Hedging Against Rising Nickel Prices using Nickel Futures

Businesses that need to buy significant quantities of nickel can hedge against rising nickel price by taking up a position in the nickel futures market.

These companies can employ what is known as a long hedge to secure a purchase price for a supply of nickel that they will require sometime in the future.

To implement the long hedge, enough nickel futures are to be purchased to cover the quantity of nickel required by the business operator.

Nickel Futures Long Hedge Example

A steel manufacturer will need to procure 600 tonnes of nickel in 3 months' time. The prevailing spot price for nickel is USD 10,100/ton while the price of nickel futures for delivery in 3 months' time is USD 10,000/ton. To hedge against a rise in nickel price, the steel manufacturer decided to lock in a future purchase price of USD 10,000/ton by taking a long position in an appropriate number of LME Nickel futures contracts. With each LME Nickel futures contract covering 6 tonnes of nickel, the steel manufacturer will be required to go long 100 futures contracts to implement the hedge.

The effect of putting in place the hedge should guarantee that the steel manufacturer will be able to purchase the 600 tonnes of nickel at USD 10,000/ton for a total amount of USD 6,000,000. Let's see how this is achieved by looking at scenarios in which the price of nickel makes a significant move either upwards or downwards by delivery date.

Scenario #1: Nickel Spot Price Rose by 10% to USD 11,110/ton on Delivery Date

With the increase in nickel price to USD 11,110/ton, the steel manufacturer will now have to pay USD 6,666,000 for the 600 tonnes of nickel. However, the increased purchase price will be offset by the gains in the futures market.

By delivery date, the nickel futures price will have converged with the nickel spot price and will be equal to USD 11,110/ton. As the long futures position was entered at a lower price of USD 10,000/ton, it will have gained USD 11,110 - USD 10,000 = USD 1,110 per tonne. With 100 contracts covering a total of 600 tonnes of nickel, the total gain from the long futures position is USD 666,000.

In the end, the higher purchase price is offset by the gain in the nickel futures market, resulting in a net payment amount of USD 6,666,000 - USD 666,000 = USD 6,000,000. This amount is equivalent to the amount payable when buying the 600 tonnes of nickel at USD 10,000/ton.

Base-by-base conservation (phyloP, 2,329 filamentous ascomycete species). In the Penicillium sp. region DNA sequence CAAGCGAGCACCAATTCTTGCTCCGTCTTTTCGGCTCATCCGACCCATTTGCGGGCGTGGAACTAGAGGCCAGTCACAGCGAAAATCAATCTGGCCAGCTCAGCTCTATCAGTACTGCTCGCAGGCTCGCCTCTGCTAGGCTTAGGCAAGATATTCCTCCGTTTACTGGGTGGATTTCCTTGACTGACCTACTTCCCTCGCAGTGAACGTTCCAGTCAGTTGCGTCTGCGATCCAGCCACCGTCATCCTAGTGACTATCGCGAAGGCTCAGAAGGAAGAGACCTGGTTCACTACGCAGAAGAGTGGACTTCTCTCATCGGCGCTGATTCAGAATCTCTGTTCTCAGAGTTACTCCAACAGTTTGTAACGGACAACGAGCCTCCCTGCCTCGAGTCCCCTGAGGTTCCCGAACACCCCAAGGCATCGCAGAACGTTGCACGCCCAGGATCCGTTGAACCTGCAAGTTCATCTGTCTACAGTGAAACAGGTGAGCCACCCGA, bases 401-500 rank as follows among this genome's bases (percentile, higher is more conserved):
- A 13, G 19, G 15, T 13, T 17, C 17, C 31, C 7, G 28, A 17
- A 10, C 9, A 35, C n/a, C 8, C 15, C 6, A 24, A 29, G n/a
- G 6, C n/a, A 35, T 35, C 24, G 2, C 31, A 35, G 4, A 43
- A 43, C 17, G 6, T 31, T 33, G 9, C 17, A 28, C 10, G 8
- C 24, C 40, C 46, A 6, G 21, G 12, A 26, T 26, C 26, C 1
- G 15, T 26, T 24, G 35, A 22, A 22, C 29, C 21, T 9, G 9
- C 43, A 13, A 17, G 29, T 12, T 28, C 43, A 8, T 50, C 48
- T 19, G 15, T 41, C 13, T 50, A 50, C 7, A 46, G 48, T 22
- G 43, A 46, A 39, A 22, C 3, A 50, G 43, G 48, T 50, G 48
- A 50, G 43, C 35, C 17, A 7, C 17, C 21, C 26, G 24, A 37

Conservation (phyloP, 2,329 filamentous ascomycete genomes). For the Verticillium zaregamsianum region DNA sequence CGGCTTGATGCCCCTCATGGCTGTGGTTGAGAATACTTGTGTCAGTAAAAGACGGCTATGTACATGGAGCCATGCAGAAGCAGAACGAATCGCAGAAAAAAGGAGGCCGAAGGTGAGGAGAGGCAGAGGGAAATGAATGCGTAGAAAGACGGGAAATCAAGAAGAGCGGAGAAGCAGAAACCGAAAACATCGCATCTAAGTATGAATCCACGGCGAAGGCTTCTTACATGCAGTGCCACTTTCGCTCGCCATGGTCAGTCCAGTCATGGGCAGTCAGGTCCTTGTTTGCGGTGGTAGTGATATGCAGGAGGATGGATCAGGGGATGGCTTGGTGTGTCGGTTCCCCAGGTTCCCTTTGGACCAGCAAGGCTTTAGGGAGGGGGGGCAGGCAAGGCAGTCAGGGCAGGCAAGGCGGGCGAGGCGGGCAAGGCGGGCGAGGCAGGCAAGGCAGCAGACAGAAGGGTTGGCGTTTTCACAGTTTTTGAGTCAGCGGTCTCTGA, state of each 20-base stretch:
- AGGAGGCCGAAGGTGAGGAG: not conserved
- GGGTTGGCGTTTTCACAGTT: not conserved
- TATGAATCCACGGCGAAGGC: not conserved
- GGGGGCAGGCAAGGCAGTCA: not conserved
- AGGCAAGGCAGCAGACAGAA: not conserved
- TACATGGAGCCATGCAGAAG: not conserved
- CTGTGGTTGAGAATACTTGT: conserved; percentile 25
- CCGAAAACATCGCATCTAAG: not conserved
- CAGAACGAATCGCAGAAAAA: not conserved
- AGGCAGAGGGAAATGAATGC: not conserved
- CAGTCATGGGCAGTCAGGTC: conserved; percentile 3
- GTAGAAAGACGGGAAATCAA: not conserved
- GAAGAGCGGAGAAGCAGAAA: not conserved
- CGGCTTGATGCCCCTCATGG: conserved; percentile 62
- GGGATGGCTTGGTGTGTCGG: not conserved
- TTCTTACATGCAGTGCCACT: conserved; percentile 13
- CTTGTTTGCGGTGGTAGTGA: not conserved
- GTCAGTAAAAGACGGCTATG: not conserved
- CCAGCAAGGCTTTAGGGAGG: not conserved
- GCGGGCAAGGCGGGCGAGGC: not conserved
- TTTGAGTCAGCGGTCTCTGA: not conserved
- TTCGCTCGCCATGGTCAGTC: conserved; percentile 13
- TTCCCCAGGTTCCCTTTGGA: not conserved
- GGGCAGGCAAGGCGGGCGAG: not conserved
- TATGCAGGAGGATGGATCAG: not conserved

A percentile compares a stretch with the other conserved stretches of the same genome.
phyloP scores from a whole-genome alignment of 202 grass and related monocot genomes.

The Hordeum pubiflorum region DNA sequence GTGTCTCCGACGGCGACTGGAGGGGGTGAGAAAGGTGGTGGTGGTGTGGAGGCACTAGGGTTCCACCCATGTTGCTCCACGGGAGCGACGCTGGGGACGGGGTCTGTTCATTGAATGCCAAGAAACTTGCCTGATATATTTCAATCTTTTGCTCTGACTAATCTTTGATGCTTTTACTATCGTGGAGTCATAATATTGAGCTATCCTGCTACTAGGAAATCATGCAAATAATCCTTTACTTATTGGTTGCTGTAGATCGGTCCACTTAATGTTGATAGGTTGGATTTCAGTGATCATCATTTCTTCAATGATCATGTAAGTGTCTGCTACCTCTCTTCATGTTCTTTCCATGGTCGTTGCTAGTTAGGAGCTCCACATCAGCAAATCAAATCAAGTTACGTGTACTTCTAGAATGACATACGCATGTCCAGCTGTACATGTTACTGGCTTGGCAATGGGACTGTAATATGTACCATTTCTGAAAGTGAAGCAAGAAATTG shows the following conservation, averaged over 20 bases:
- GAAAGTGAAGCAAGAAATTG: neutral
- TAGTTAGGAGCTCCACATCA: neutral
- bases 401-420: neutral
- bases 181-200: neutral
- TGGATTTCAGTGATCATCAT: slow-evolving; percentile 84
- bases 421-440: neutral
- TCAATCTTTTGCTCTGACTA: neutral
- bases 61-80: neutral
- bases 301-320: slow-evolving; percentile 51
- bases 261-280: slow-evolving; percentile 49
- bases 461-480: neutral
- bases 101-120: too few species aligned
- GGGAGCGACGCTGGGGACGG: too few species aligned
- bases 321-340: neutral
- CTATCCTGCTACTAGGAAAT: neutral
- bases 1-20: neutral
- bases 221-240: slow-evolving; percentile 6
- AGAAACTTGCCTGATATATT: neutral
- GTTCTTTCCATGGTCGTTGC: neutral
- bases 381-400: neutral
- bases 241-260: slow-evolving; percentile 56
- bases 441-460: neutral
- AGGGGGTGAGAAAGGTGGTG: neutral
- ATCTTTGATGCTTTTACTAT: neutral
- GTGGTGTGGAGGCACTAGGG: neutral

Scenario #2: Nickel Spot Price Fell by 10% to USD 9,090/ton on Delivery Date

With the spot price having fallen to USD 9,090/ton, the steel manufacturer will only need to pay USD 5,454,000 for the nickel. However, the loss in the futures market will offset any savings made.

Again, by delivery date, the nickel futures price will have converged with the nickel spot price and will be equal to USD 9,090/ton. As the long futures position was entered at USD 10,000/ton, it will have lost USD 10,000 - USD 9,090 = USD 910.00 per tonne. With 100 contracts covering a total of 600 tonnes, the total loss from the long futures position is USD 546,000

Ultimately, the savings realised from the reduced purchase price for the commodity will be offset by the loss in the nickel futures market and the net amount payable will be USD 5,454,000 + USD 546,000 = USD 6,000,000. Once again, this amount is equivalent to buying 600 tonnes of nickel at USD 10,000/ton.

Risk/Reward Tradeoff

As you can see from the above examples, the downside of the long hedge is that the nickel buyer would have been better off without the hedge if the price of the commodity fell.

An alternative way of hedging against rising nickel prices while still be able to benefit from a fall in nickel price is to buy nickel call options.

Learn More About Nickel Futures & Options Trading

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